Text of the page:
Swimming pools are the perfect way to cool off on a hot summer day. However, studies have found that public pools are far more dangerous than you may realize. Whether you’re jumping into a pool or relaxing in a hot tub, you’re putting yourself at risk of waterborne illnesses.
Chlorine doesn’t kill everything
According to Trisha Robinson, epidemiologist supervisor at the Minnesota Department of Health, “People have a false sense of security when they go to a swimming pool. There is this sense that chlorine kills everything. That is not the case.”
Robinson added, “It really is a communal bathtub. You are sharing water and germs in it with everybody else that is in there.”
Studies have looked at 633 nationwide outbreaks of illnesses caused by “bacteria, viruses, or other things floating around” in bodies of water. Nearly 80 percent were associated with water from swimming pools, hot tubs, or wading pools, rather than lakes, rivers, oceans.
Human fecal matter often causes outbreaks
Chlorine and chemicals do have some neutralizing powers, but outbreaks are often linked to Cryptosporidium. According to StarTribune, this is “a tiny parasite that can survive in chlorinated water up to seven days.” And where does this parasite come from? Human fecal matter.
Infants are usually the source of human fecal matter ending up in a pool. However, even adults who may not have showered prior to swimming could cause the problem. If you’re bringing any children to the pool, take every precaution you can to be sure they’re not the cause of any outbreaks.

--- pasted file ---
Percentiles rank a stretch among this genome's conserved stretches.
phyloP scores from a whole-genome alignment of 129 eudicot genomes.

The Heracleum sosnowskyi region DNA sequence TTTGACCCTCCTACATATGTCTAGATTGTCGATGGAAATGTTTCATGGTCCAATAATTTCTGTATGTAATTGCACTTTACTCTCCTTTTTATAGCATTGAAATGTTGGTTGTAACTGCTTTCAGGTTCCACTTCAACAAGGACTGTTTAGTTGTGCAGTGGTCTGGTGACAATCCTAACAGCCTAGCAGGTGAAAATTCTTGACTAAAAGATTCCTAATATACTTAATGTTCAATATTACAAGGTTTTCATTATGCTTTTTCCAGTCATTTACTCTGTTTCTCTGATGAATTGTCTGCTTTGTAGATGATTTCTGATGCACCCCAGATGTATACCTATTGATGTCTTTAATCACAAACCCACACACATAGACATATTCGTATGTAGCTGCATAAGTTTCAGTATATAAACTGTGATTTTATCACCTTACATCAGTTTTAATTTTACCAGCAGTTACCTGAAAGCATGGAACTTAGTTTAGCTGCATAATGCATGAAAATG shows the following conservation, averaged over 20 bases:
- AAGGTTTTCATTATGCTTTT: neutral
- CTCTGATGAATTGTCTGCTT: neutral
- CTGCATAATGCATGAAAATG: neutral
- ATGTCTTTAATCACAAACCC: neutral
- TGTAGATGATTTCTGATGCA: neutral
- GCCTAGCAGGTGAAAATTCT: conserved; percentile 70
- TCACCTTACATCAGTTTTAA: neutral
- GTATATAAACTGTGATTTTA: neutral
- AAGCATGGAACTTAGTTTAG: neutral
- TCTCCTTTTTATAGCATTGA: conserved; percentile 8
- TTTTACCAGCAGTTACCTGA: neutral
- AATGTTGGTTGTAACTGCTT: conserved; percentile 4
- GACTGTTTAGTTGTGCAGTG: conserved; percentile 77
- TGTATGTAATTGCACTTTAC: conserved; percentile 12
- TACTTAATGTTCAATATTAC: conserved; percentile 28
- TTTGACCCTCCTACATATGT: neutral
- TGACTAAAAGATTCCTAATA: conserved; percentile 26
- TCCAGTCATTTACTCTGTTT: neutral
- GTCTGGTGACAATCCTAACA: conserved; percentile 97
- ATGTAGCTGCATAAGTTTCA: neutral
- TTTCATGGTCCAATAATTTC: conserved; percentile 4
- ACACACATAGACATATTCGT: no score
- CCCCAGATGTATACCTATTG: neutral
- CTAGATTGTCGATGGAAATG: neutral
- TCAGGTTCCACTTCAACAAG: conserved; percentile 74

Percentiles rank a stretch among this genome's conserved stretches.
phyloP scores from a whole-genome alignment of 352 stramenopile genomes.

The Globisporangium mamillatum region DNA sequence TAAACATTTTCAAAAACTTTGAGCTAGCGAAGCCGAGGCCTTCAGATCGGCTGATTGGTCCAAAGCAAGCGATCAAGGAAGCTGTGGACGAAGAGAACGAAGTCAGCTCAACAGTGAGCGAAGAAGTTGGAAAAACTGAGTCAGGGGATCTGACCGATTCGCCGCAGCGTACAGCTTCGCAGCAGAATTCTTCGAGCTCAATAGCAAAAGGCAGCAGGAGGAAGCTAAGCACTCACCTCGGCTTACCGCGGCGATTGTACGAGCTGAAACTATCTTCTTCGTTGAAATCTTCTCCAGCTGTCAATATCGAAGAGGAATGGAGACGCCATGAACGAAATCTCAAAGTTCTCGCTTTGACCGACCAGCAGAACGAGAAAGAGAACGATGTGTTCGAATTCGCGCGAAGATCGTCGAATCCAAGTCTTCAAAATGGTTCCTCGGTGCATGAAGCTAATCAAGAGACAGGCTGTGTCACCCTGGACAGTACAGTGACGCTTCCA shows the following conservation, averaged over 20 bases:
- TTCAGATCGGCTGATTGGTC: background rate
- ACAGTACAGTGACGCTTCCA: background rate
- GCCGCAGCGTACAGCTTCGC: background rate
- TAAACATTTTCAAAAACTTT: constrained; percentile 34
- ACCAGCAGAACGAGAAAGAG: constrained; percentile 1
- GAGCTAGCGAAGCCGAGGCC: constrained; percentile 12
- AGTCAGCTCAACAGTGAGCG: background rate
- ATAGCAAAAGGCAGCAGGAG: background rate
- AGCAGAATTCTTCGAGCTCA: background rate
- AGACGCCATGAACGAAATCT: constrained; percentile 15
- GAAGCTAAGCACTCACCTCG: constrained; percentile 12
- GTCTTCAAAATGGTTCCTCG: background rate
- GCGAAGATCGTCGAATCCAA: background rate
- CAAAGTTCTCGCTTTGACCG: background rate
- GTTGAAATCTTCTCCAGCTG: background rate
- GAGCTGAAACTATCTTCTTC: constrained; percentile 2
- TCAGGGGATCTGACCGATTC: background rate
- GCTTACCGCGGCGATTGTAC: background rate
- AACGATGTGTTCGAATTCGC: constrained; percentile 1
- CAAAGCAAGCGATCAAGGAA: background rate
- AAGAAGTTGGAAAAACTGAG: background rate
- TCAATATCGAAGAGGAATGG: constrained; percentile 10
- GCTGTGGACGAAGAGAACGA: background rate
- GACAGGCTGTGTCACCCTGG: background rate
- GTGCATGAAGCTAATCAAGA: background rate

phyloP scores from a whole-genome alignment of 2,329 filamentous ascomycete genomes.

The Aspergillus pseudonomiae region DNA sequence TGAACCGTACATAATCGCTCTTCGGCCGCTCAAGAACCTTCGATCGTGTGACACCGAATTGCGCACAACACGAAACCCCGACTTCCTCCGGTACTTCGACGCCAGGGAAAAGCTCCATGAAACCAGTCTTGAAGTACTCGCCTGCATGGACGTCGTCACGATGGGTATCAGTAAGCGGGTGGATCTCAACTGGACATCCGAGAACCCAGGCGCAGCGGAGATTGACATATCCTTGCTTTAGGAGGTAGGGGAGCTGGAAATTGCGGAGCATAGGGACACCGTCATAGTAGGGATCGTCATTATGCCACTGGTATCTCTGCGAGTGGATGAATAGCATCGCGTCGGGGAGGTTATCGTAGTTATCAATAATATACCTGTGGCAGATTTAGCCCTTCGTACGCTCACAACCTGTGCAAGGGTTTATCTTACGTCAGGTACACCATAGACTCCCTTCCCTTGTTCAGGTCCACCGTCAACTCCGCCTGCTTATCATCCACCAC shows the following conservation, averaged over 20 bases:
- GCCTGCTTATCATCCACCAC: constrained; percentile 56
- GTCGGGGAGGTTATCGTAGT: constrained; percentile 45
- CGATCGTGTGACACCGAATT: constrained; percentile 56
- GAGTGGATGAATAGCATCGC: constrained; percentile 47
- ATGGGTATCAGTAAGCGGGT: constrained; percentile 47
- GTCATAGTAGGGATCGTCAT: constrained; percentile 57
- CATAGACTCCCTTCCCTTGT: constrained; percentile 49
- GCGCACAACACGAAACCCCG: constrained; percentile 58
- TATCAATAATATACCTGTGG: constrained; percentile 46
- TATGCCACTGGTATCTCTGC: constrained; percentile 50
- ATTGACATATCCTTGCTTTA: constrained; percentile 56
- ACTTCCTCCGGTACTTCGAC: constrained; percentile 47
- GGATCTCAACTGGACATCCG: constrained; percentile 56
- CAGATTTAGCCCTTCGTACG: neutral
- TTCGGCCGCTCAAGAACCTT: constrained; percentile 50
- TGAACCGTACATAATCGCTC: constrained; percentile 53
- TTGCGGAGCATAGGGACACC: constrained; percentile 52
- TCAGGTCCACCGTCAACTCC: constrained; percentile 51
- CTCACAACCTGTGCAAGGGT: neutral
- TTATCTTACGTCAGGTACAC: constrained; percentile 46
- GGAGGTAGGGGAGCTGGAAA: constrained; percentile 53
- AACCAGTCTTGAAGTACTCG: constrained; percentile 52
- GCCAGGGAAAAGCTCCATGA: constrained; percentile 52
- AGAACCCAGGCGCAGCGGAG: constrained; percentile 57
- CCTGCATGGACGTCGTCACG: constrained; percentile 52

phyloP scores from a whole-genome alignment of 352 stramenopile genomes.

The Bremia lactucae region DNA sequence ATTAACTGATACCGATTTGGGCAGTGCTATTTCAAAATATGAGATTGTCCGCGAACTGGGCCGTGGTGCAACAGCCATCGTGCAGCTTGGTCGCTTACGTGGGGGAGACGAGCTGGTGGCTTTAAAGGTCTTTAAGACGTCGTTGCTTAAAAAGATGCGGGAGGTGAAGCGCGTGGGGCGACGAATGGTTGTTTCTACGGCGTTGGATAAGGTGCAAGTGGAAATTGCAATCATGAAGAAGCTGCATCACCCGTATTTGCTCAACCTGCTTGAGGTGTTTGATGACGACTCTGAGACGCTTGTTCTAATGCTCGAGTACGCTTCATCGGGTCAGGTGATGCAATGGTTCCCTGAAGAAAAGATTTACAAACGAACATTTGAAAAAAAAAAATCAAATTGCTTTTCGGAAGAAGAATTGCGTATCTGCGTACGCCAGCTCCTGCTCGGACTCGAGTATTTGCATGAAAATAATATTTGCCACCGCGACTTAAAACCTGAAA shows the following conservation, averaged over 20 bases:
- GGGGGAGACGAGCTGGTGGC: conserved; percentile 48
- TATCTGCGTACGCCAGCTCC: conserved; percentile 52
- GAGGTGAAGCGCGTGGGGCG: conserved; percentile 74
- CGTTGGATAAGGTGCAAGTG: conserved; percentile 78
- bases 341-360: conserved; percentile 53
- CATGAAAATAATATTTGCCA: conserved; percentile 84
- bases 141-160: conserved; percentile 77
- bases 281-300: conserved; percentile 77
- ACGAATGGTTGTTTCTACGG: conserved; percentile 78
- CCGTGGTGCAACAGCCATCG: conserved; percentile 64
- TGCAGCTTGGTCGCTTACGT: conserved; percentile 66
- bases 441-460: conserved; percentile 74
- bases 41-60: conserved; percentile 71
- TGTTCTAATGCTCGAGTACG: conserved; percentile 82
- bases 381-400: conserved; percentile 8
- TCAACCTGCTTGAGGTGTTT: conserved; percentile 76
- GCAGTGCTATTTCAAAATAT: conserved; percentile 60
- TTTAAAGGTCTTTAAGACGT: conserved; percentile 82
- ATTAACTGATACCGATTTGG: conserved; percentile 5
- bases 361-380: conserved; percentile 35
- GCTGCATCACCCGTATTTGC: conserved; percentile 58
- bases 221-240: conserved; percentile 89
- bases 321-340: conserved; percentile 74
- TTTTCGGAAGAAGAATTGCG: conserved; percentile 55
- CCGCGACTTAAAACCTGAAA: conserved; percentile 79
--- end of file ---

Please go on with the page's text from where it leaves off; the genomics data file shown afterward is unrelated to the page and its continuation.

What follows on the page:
Michele Hlavsa, chief of CDC’s Healthy Swimming Program, recommends “[taking] kids on hourly bathroom breaks to reduce the chance of poop in the water.” If you have children in diapers, Hlavsa advises to “check diapers every 30 to 60 minutes, and change diapers in a diaper-changing area, away from the water.”
Common symptoms to look out for
The most common symptoms caused from waterborne diseases affect the stomach and intestines. Those include diarrhea, fever, stomach cramps, and vomiting. You may even be at risk of Legionnaire’s disease, which is a common type of pneumonia contracted from water. The best way to avoid this risk is simply checking the inspection score of the pool you’ll be swimming in.
According to a CDC report on swimming pools, one in three swimming-related diseases occurred in a hotel pool. However, you should take precautions in any public swimming area. “Regardless of the venue, it’s easy to underestimate how hard it can be to correctly operate a pool and maintain disinfectant levels, including chlorine and bromine, and pH, which determine how effective the disinfectant kills germs,” claims Hlavsa.
“It’s important that operators successfully complete an operator training course approved by the health department, or that a responsible supervisor can do water testing, maintain water quality, and know when to close a pool to protect public health,” Hlavsa added.
There may be risks associated with swimming in public pools, but Robinson doesn’t want to discourage you from getting out there and divining into the water. “Swimming is a really great activity.” She simply cautions, “No matter where [you are] swimming, try not to swallow the water.”
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